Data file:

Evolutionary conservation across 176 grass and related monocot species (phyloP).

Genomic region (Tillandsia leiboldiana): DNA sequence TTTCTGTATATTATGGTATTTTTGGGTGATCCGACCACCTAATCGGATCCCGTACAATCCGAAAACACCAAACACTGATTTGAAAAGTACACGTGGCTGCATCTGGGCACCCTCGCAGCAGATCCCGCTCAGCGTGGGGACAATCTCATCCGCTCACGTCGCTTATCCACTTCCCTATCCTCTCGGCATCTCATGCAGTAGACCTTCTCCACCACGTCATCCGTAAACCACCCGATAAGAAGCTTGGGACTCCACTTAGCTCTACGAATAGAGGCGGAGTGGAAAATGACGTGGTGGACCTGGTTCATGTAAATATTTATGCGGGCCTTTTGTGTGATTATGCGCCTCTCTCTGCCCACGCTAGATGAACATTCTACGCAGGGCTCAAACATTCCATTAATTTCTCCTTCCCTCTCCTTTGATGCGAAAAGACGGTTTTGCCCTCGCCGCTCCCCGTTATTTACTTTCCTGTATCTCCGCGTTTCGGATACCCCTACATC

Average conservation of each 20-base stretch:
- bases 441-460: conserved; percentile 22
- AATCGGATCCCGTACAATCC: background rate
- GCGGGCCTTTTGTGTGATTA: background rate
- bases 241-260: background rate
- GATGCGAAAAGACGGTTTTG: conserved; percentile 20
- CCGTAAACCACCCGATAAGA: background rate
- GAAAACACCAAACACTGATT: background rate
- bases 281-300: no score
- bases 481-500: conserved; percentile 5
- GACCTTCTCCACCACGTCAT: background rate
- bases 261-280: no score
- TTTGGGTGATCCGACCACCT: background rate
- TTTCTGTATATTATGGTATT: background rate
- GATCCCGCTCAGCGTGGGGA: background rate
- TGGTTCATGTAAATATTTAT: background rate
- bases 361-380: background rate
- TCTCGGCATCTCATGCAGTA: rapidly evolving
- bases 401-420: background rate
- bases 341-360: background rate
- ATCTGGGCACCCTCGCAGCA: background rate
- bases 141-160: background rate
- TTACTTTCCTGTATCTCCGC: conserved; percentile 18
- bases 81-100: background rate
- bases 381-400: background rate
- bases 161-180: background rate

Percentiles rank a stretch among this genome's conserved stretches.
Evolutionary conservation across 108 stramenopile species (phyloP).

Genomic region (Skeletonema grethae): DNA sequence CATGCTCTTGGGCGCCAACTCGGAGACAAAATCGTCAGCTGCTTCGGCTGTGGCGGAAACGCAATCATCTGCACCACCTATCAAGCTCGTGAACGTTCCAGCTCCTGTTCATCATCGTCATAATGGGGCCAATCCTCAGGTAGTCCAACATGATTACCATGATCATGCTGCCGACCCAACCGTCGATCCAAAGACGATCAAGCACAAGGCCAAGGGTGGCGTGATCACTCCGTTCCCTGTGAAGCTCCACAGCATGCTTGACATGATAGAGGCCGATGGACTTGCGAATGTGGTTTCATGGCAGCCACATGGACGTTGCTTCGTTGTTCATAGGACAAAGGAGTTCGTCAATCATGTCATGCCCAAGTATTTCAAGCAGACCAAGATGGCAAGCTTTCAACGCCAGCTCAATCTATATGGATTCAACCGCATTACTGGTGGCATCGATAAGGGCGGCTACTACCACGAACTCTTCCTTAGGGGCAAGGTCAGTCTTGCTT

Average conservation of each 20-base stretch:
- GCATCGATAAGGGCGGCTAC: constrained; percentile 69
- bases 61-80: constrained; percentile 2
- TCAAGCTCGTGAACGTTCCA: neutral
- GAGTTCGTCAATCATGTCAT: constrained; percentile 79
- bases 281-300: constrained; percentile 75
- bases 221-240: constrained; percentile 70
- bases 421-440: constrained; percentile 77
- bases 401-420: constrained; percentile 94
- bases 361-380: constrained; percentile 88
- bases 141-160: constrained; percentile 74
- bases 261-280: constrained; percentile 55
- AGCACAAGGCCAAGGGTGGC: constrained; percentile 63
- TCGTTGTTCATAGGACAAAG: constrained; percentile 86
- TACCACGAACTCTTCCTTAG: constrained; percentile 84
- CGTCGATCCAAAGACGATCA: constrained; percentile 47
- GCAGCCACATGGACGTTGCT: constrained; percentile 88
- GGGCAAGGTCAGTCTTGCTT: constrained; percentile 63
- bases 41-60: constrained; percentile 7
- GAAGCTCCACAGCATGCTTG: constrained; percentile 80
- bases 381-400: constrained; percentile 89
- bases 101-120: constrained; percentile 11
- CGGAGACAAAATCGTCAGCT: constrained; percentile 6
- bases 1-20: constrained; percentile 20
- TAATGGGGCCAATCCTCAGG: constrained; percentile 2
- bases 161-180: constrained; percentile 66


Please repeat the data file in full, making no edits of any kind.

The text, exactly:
Evolutionary conservation across 176 grass and related monocot species (phyloP).

Genomic region (Tillandsia leiboldiana): DNA sequence TTTCTGTATATTATGGTATTTTTGGGTGATCCGACCACCTAATCGGATCCCGTACAATCCGAAAACACCAAACACTGATTTGAAAAGTACACGTGGCTGCATCTGGGCACCCTCGCAGCAGATCCCGCTCAGCGTGGGGACAATCTCATCCGCTCACGTCGCTTATCCACTTCCCTATCCTCTCGGCATCTCATGCAGTAGACCTTCTCCACCACGTCATCCGTAAACCACCCGATAAGAAGCTTGGGACTCCACTTAGCTCTACGAATAGAGGCGGAGTGGAAAATGACGTGGTGGACCTGGTTCATGTAAATATTTATGCGGGCCTTTTGTGTGATTATGCGCCTCTCTCTGCCCACGCTAGATGAACATTCTACGCAGGGCTCAAACATTCCATTAATTTCTCCTTCCCTCTCCTTTGATGCGAAAAGACGGTTTTGCCCTCGCCGCTCCCCGTTATTTACTTTCCTGTATCTCCGCGTTTCGGATACCCCTACATC

Average conservation of each 20-base stretch:
- bases 441-460: conserved; percentile 22
- AATCGGATCCCGTACAATCC: background rate
- GCGGGCCTTTTGTGTGATTA: background rate
- bases 241-260: background rate
- GATGCGAAAAGACGGTTTTG: conserved; percentile 20
- CCGTAAACCACCCGATAAGA: background rate
- GAAAACACCAAACACTGATT: background rate
- bases 281-300: no score
- bases 481-500: conserved; percentile 5
- GACCTTCTCCACCACGTCAT: background rate
- bases 261-280: no score
- TTTGGGTGATCCGACCACCT: background rate
- TTTCTGTATATTATGGTATT: background rate
- GATCCCGCTCAGCGTGGGGA: background rate
- TGGTTCATGTAAATATTTAT: background rate
- bases 361-380: background rate
- TCTCGGCATCTCATGCAGTA: rapidly evolving
- bases 401-420: background rate
- bases 341-360: background rate
- ATCTGGGCACCCTCGCAGCA: background rate
- bases 141-160: background rate
- TTACTTTCCTGTATCTCCGC: conserved; percentile 18
- bases 81-100: background rate
- bases 381-400: background rate
- bases 161-180: background rate

Percentiles rank a stretch among this genome's conserved stretches.
Evolutionary conservation across 108 stramenopile species (phyloP).

Genomic region (Skeletonema grethae): DNA sequence CATGCTCTTGGGCGCCAACTCGGAGACAAAATCGTCAGCTGCTTCGGCTGTGGCGGAAACGCAATCATCTGCACCACCTATCAAGCTCGTGAACGTTCCAGCTCCTGTTCATCATCGTCATAATGGGGCCAATCCTCAGGTAGTCCAACATGATTACCATGATCATGCTGCCGACCCAACCGTCGATCCAAAGACGATCAAGCACAAGGCCAAGGGTGGCGTGATCACTCCGTTCCCTGTGAAGCTCCACAGCATGCTTGACATGATAGAGGCCGATGGACTTGCGAATGTGGTTTCATGGCAGCCACATGGACGTTGCTTCGTTGTTCATAGGACAAAGGAGTTCGTCAATCATGTCATGCCCAAGTATTTCAAGCAGACCAAGATGGCAAGCTTTCAACGCCAGCTCAATCTATATGGATTCAACCGCATTACTGGTGGCATCGATAAGGGCGGCTACTACCACGAACTCTTCCTTAGGGGCAAGGTCAGTCTTGCTT

Average conservation of each 20-base stretch:
- GCATCGATAAGGGCGGCTAC: constrained; percentile 69
- bases 61-80: constrained; percentile 2
- TCAAGCTCGTGAACGTTCCA: neutral
- GAGTTCGTCAATCATGTCAT: constrained; percentile 79
- bases 281-300: constrained; percentile 75
- bases 221-240: constrained; percentile 70
- bases 421-440: constrained; percentile 77
- bases 401-420: constrained; percentile 94
- bases 361-380: constrained; percentile 88
- bases 141-160: constrained; percentile 74
- bases 261-280: constrained; percentile 55
- AGCACAAGGCCAAGGGTGGC: constrained; percentile 63
- TCGTTGTTCATAGGACAAAG: constrained; percentile 86
- TACCACGAACTCTTCCTTAG: constrained; percentile 84
- CGTCGATCCAAAGACGATCA: constrained; percentile 47
- GCAGCCACATGGACGTTGCT: constrained; percentile 88
- GGGCAAGGTCAGTCTTGCTT: constrained; percentile 63
- bases 41-60: constrained; percentile 7
- GAAGCTCCACAGCATGCTTG: constrained; percentile 80
- bases 381-400: constrained; percentile 89
- bases 101-120: constrained; percentile 11
- CGGAGACAAAATCGTCAGCT: constrained; percentile 6
- bases 1-20: constrained; percentile 20
- TAATGGGGCCAATCCTCAGG: constrained; percentile 2
- bases 161-180: constrained; percentile 66